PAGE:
Cerebrum Fall 2020

BOOKSHELF A few brain science books that have recently caught our eye

Livewired: The Inside Story of the Ever- Changing Brain by David Eagleman (Penguin Random House) The brain is a dynamic structure, changing in response to both internal and external factors. Neuroscience refers to this as neuroplasticity—in essence, experience sculpts our “plastic” neural landscape, and


Mind, Consciousness, and Well-Being Edited by Daniel J. Siegel and Marion F. Solomon (W. W. Norton)

our brains retain these changes in a continuous process with no end. It is because of this ever-present flux that David Eagleman, Ph.D., professor of neuroscience at Stanford University and host of the acclaimed television series The Brain , shies away from relying on the term "plastic" and its association with a final, landfill-bound end product. Instead, Eagleman introduces a new concept: livewired. This framework, Eagleman writes, recognizes the brain as the extraordinary self-configuring organ it is. Remove a limb and the corresponding cortical region in the brain will cede ground to its neighbors, essentially reorganizing the brain map to reflect the new, current form of the body. Introduce a new data stream, one captured and converted into electrical signals by novel sensors, and the brain will figure out how to use the data. Eagleman’s book lays out these livewiring principles, illustrating why he considers the concept to be “quite possibly the most gorgeous phenomenon in biology.”

Discovering and implementing strategies to cultivate your personal and professional well-being is invaluable, especially during tumultuous times. This latest volume in the Norton Series on Interpersonal Neurobiology invites readers to join scientists, clinicians, and mindfulness instructors in conversation—the transcribed format of the book is meant to preserve the flow of engagement, exercises, and human moments found in the live sessions. Across 15 presentations, experts with backgrounds in psychology, neuroscience, neurobiology, law, and physics share their perspectives on the science of self-compassion; the value of positive emotions and social connections in nurturing a naturally antidepressant brain; social justice and interconnectedness; bridging science and spirituality with physics and yoga; what Alzheimer’s can teach us about the mind and who we are; and many other thought-provoking reflections. Anyone interested in wellness, mental training, and consciousness will find this compilation to be a valuable resource.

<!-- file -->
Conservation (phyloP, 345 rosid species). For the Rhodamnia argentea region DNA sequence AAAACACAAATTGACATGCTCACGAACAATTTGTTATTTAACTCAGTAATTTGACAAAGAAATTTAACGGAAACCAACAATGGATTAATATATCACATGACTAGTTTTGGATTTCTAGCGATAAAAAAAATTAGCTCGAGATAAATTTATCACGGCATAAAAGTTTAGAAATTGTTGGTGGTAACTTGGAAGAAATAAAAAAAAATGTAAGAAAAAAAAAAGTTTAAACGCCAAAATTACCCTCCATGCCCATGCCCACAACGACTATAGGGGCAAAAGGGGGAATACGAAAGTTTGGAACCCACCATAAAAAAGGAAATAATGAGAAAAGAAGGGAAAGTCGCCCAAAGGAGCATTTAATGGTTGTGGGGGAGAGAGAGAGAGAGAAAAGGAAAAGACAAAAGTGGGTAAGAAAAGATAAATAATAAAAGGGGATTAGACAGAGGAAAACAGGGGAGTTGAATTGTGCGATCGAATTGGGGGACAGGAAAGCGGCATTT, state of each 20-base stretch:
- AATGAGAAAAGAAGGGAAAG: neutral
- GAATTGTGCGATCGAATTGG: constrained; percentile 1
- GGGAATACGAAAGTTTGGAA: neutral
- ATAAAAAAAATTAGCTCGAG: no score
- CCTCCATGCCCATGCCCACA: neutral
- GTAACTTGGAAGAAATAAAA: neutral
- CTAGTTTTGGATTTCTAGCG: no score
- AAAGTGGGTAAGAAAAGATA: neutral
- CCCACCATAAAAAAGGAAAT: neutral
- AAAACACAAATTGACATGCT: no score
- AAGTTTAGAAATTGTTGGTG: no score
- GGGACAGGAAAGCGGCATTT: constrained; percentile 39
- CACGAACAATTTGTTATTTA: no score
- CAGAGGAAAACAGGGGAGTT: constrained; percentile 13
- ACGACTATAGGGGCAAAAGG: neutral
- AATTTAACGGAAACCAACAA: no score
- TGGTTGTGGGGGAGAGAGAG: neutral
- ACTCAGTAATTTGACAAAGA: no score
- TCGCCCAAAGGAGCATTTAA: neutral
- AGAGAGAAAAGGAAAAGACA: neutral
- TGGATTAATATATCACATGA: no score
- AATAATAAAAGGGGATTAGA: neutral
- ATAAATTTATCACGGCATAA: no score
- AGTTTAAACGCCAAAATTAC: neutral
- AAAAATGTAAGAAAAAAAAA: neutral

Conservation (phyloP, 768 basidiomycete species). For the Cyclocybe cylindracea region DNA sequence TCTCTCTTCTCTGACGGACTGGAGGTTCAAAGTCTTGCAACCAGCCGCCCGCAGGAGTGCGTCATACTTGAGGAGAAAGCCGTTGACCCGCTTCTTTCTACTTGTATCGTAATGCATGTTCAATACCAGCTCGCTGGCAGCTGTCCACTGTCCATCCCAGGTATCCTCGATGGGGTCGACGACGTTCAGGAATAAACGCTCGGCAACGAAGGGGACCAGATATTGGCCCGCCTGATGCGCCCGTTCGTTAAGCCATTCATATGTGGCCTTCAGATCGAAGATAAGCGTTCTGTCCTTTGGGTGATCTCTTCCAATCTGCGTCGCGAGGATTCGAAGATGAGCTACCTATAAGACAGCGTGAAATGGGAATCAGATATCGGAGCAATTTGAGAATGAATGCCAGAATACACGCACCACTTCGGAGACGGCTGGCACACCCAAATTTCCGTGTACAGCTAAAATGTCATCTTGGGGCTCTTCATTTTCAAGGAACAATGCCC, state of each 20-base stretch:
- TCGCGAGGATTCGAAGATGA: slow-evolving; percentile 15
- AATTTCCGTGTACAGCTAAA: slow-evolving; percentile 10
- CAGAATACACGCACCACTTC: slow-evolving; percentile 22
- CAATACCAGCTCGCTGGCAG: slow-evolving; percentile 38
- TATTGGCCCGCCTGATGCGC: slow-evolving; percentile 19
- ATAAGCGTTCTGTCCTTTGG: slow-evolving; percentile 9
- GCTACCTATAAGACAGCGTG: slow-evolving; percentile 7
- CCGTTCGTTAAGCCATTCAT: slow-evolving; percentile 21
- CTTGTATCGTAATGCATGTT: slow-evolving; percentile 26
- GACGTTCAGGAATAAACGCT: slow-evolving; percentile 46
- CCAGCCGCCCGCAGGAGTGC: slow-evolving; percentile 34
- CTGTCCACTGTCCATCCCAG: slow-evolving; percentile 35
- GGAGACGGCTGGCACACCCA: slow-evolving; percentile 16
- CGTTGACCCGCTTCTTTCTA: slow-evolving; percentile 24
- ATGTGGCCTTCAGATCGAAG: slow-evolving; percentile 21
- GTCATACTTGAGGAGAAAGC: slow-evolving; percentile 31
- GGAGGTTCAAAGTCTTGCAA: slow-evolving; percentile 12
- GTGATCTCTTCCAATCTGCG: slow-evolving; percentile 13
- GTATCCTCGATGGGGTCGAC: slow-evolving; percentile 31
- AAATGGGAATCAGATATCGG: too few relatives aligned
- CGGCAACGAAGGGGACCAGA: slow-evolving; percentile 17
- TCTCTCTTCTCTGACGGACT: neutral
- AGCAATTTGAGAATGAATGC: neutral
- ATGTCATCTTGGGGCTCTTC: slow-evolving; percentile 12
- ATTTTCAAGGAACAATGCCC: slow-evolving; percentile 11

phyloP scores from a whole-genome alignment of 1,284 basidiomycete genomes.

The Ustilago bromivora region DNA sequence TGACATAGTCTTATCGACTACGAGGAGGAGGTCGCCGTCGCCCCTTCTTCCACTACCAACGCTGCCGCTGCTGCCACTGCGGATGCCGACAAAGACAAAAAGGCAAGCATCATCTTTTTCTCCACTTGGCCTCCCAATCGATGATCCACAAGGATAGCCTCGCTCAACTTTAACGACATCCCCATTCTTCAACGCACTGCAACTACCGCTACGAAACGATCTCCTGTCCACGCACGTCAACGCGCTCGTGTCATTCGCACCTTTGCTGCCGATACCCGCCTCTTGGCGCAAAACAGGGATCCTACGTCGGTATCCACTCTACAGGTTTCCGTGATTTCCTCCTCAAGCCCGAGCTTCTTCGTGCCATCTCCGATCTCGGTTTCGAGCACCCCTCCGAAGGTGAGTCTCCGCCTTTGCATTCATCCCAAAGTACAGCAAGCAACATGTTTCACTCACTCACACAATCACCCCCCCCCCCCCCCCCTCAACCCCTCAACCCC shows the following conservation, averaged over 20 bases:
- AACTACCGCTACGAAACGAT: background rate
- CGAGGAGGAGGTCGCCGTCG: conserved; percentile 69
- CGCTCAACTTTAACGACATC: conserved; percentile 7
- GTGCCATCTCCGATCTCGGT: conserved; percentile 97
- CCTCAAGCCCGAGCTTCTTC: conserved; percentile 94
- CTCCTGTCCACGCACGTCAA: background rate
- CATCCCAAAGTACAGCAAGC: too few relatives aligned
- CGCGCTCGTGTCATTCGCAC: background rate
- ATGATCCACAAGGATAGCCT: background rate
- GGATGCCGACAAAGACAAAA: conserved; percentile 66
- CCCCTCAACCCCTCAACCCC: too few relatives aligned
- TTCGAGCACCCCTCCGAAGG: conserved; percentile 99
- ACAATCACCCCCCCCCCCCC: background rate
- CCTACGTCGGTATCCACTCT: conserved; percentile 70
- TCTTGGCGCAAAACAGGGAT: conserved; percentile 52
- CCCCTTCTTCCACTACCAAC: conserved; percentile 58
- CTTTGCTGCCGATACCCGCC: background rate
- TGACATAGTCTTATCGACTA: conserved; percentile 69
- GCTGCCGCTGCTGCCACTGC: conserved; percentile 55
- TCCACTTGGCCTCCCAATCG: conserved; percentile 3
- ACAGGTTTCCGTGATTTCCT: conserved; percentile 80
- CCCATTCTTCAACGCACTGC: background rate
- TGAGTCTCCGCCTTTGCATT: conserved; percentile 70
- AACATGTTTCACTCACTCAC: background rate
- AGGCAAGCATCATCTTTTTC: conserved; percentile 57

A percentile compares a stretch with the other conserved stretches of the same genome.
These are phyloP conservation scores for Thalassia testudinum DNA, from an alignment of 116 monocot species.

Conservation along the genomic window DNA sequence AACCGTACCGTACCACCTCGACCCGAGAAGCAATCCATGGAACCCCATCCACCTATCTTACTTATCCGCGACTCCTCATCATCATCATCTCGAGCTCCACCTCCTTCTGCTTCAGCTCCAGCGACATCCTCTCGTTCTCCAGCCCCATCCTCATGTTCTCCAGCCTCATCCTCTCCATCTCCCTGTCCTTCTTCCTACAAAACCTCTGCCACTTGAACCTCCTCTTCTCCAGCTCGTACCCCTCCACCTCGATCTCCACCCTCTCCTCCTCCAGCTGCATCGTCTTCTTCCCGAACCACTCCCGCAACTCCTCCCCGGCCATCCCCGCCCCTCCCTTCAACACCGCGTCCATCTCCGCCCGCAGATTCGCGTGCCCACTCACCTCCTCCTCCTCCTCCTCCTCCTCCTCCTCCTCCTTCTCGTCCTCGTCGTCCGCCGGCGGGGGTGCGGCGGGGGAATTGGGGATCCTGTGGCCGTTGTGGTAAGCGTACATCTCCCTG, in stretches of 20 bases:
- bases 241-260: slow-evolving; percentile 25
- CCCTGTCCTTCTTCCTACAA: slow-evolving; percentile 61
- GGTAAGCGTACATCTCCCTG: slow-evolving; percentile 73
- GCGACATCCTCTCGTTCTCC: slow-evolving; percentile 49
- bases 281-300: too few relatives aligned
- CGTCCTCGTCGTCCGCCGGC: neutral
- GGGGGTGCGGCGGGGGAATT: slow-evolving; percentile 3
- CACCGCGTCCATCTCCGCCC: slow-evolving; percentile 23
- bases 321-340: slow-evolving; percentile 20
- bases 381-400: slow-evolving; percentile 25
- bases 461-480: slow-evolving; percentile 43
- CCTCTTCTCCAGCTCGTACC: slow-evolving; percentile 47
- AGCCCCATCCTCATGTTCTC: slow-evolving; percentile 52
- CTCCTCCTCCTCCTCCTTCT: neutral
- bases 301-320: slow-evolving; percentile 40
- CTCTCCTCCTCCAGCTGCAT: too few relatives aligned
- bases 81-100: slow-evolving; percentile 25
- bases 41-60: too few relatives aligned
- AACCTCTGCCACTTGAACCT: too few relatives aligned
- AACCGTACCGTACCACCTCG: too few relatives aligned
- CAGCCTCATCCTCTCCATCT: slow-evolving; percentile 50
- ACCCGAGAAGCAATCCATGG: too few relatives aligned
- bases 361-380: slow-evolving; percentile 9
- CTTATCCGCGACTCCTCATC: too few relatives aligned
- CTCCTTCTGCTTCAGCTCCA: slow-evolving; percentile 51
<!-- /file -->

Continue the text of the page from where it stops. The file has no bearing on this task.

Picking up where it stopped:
Mind to Matter: The Astonishing Science of How Your Brain Creates Material Reality by Dawson Church (Hay House) When scientific principles brush against the metaphysical, it is possible to become disoriented—where once you stood on solid ground, you may find yourself wading out into the ethereal. It is this space, where

fMRI by Peter A. Bandettini (MIT Press) With close to three decades of fMRI (functional magnetic resonance imaging) research shaping his perspective, Peter A. Bandettini, Ph.D., leans on his experience to discuss the history and fundamental concepts of fMRI—the non-invasive and high-sensitivity technique for measuring brain

science probes the limits of knowledge, at times blurring into the fantastical, that author Dawson Church, Ph.D., chooses to explore. A self-described mystic and scientific researcher, Church’s interests lie in the power of thought and discovering the limits of “intention.” Church’s book addresses the research into the mind’s influences on the objective, external world. Neuroplasticity, emotional regulation, and what is known about the different frequencies of brainwaves are presented in ways that empower readers to benefit from potential health and therapeutic qualities associated with each. To be sure, the book concerns itself with much of the metaphysical and spiritual realms as well. While all are presented with references, many claims merit further investigation, such as the ability to alter a radioactive substance’s rate of decay through intent alone. Nevertheless, the curious will find much to consider and may find a new appreciation of the power of their mind. l

activity that has helped reshape brain science over the last two decades. Bandettini, chief of the section on functional imaging and director of the Functional MRI Facility at the National Institute of Mental Health, infuses fMRI with insights that are unique to pioneers of the field like himself. The book includes a brief primer of the brain imaging landscape and mostly concerns itself with fMRI methods: hardware and acquisition, brain activation experiments, and the crucial processing of data. One chapter is dedicated to fMRI controversies and challenges, chronologically cataloging more than 20 scientific debates that consider the various views and issues which inevitably surface. fMRI is a worthy companion for, as Bandettini puts it, the “curious layperson” and the “sophisticated developer and user.”

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